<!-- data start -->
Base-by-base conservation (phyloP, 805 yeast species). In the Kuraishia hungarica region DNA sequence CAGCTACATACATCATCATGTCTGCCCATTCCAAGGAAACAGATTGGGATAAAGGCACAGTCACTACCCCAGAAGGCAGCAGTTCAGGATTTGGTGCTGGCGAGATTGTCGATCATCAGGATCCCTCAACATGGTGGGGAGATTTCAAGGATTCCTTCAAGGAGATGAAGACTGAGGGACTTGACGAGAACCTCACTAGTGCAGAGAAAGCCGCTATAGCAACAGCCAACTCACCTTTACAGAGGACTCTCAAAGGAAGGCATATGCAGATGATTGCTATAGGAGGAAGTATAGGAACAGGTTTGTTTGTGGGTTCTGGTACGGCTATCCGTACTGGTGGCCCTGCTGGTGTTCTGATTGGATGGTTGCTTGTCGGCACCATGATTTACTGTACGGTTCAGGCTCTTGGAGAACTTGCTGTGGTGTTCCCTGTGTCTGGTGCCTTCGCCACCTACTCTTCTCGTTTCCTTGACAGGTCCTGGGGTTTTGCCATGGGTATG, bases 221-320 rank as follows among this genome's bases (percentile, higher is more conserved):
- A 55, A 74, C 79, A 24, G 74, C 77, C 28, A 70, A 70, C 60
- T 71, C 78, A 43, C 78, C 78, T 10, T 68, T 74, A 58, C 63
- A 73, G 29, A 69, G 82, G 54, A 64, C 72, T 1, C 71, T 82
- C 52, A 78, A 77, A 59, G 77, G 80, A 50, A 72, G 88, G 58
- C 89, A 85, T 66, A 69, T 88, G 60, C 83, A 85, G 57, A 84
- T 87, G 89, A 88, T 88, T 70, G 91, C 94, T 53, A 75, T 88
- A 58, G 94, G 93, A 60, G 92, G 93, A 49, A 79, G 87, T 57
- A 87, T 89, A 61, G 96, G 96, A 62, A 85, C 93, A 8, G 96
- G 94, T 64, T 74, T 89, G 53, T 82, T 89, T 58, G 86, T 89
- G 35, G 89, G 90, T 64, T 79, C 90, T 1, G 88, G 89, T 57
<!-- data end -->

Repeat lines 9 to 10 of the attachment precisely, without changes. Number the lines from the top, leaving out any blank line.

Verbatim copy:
- A 87, T 89, A 61, G 96, G 96, A 62, A 85, C 93, A 8, G 96
- G 94, T 64, T 74, T 89, G 53, T 82, T 89, T 58, G 86, T 89